Tag Archives: witch house

Dragged out of the witch house: Tri Angle Records

The Internet killed the major record label business. Like Bruce Willis in The Sixth Sense, the Warners and Universals of the world are already dead (spoiler!) – they just have to come to terms with it. As the majors wander aimlessly, searching for answers that won’t come, indie labels have never been stronger. With a seemingly never-ending stream of genres and sounds to mine, record labels can plant their flag, carve out a niche, and make a name for themselves.

That’s exactly what Tri Angle Records has done. They’ve been on the forefront of the drag / witch house scene since last year’s compilation of re-imagined Lindsay Lohan songs Let Me Shine For You. Tri Angle is the brainchild of Robin Carolan of 20JazzFunkGreats, one of the leading proponents of witch house, in conjunction with techno label Kompakt.

After Let Me Shine For You, Tri Angle got serious, releasing Balam Acab‘s See Birds EP. See Birds is a nocturnal journey in all phases, from nightmare to dream to hazy awakening. Throughout the EP, echoes of horror movie drums are juxtaposed against airy, wistful strings and keys, a style epitomized by its book-ended title tracks. “See Birds (moon)” rumbles with murky bass blasts, while “See Birds (sun)” floats with bubbling aquatic sounds that give way to an upbeat, chiptune rhythm.

I’ve written about oOoOO previously. oOoOO is the easiest Tri Angle artist to fit under the witch house umbrella. His eponymous EP is more energetic than See Birds due to a preponderance of programmed beats. It also brings dream pop vocals higher up in the mix, whereas Balam Acab uses vocals to shade and color his compositions.

The most critically acclaimed Tri Angle artist, How To Dress Well (Brooklyn’s Tom Krell) fuses the ambiance of his Tri Angle compatriots with a deconstructionist’s take on R&B. Love Remains is haunting and romantic, with Krell’s breathy falsetto a counterpoint to the full-throated opulence of contemporary R&B singers. Like dance-focused rhythm and bass producers, HTDW feeds off nostalgia for 90s R&B, as Krell’s borrowed melodies leave the listener grasping at half-remembered dreams.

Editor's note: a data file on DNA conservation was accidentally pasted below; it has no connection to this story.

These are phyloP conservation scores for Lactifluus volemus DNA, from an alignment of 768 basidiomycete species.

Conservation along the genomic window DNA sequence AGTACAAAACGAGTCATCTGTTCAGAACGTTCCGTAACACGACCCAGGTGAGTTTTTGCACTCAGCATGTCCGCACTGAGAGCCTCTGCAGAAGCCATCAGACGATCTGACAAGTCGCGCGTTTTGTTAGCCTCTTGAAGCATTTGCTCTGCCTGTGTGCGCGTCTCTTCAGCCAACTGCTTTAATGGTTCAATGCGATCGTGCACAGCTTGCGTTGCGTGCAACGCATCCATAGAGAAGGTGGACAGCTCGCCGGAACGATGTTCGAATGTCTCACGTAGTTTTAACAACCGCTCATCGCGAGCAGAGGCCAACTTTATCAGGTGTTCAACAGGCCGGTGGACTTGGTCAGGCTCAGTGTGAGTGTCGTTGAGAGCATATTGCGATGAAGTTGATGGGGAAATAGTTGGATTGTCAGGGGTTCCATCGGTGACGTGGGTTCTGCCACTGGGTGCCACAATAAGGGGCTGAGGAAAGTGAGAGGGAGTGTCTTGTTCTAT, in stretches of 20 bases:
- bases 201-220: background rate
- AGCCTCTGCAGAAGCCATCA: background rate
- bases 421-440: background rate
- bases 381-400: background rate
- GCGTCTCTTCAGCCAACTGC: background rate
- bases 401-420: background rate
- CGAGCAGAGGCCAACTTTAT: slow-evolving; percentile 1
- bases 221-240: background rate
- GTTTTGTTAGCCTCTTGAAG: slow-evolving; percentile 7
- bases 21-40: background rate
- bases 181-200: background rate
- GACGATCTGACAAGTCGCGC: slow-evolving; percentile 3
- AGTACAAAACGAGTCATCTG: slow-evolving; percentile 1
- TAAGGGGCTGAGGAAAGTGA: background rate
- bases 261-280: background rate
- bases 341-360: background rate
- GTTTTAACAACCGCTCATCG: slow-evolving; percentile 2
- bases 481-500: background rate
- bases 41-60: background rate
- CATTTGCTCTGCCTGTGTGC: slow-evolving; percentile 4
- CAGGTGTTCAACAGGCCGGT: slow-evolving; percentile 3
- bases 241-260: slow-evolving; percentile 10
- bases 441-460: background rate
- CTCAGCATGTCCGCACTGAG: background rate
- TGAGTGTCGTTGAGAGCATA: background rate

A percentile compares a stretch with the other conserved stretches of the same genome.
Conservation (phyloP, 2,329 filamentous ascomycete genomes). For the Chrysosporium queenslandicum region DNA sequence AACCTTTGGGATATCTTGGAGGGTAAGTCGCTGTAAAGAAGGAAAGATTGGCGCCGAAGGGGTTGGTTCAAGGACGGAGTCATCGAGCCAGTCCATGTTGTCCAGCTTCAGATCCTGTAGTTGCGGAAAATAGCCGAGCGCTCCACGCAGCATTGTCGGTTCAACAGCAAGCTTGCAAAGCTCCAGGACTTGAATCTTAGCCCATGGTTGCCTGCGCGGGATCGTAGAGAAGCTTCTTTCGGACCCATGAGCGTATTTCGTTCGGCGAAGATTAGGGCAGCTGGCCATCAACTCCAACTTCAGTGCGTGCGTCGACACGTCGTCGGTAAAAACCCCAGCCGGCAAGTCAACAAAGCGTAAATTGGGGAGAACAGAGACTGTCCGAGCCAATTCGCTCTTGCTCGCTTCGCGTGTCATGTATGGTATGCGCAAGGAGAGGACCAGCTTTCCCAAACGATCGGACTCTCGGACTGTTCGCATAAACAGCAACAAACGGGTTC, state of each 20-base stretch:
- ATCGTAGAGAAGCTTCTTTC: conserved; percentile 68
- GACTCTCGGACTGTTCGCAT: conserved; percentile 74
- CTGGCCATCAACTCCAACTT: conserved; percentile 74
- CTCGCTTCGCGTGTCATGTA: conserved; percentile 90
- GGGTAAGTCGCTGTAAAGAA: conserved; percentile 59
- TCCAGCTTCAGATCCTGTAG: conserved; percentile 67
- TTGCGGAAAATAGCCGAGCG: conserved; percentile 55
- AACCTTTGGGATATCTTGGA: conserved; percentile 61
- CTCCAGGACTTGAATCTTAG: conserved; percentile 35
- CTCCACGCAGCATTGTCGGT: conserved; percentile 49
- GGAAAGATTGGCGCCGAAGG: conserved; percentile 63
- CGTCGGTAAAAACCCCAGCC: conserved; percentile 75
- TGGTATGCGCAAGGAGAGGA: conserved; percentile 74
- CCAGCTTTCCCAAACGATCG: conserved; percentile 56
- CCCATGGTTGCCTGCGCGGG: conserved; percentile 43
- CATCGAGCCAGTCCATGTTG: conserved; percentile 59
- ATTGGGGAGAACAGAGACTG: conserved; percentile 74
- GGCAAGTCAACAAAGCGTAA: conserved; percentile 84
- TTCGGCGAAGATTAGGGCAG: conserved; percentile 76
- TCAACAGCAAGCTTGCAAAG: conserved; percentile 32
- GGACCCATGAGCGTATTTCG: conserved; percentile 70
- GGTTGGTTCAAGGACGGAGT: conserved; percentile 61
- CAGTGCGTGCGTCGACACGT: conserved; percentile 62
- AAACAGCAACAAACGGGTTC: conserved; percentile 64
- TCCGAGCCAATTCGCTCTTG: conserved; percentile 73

Combine the R&B of HTDW and the dance music of early industrial and you have Holy Other. Pneumatic beats keep time while synths and ghostly vocals fill in the blanks. “Touch” is Holy Other’s take on Burial-esque atmospherics, with “I’ve been looking for your touch” a weeping refrain.

The latest release in the Tri Angle catalog is Rainforest, by Clams Casino. As the title suggests, it is a technicolor nature symphony, with track titles like “Treetop” and “Waterfalls.” Clams Casino (real name Mike Volpe) has a background as a beatmaker for based rappers such as Lil B and Soulja Boy, but his tracks work better instrumentally. His diffused soundscapes and chopped & screwed samples melt and sway over left-field hip hop beats.

Next up on Tri Angle is more Balam Acab and the debut of San Francisco’s Water Borders entitled Harbored Mantras. Press materials cite industrial pioneers Coil and the dance music of Rinse FM as the inspirations for Harbored Mantras. “What Wiwant” delivers on that vague promise, with an undercurrent of sub bass, a collage of tribal effects and decidedly Gothic chanting.

Also keep watch for material from Ayshay, Tri Angle’s latest signing. Ayshay is the stage name of Fatima Al Qadiri, a Senegalese artist who was raised in Kuwait. “WARN-U,” both in song and video, seem to match the witch house sound and aesthetic, albeit with a distinctive Eastern vibe.

Call it witch house, drag, or chillwave, but when these ephemeral trends are over, Tri Angle Records will be left standing.

The Weeknd gets chopped and screwed

While many are vying to tag The Weeknd’s music with a genre name, not many were clamoring for slower, meditative versions of his already down-tempo jams. Despite this, two chopped and screwed takes on the House of Balloons mixtape have cropped up, with mixed results.

Swishahouse co-founder and chopped and screwed pioneer OG Ron C gives his trademark treatment to House of Balloons, as does Odd Future member Mike G. Both versions provide the syrupy (in more ways than one) sounds for which the genre is known, but as expected, OG Ron C’s comes out ahead.

The veteran does more chopping than a sous chef; his sample twisting on mixtape standout “What You Need” manages to make the tune even more hypnotic.

[wpaudio url=”/wp-content/uploads/2011/04/WeekndOGRonC.mp3″ text=”The Weeknd – What You Need (OG Ron C version)” dl=0]

Mike G, on the other hand, opts for a more straightforward BPM drop. Sometimes that’s enough: the sinister “Glass Table Girls” coda on the title track doesn’t need much work before sounding like witch house.

[wpaudio url=”/wp-content/uploads/2011/04/WeekndMikeG.mp3″ text=”The Weeknd – House of Balloons / Glass Table Girls (Mike G version)” dl=0]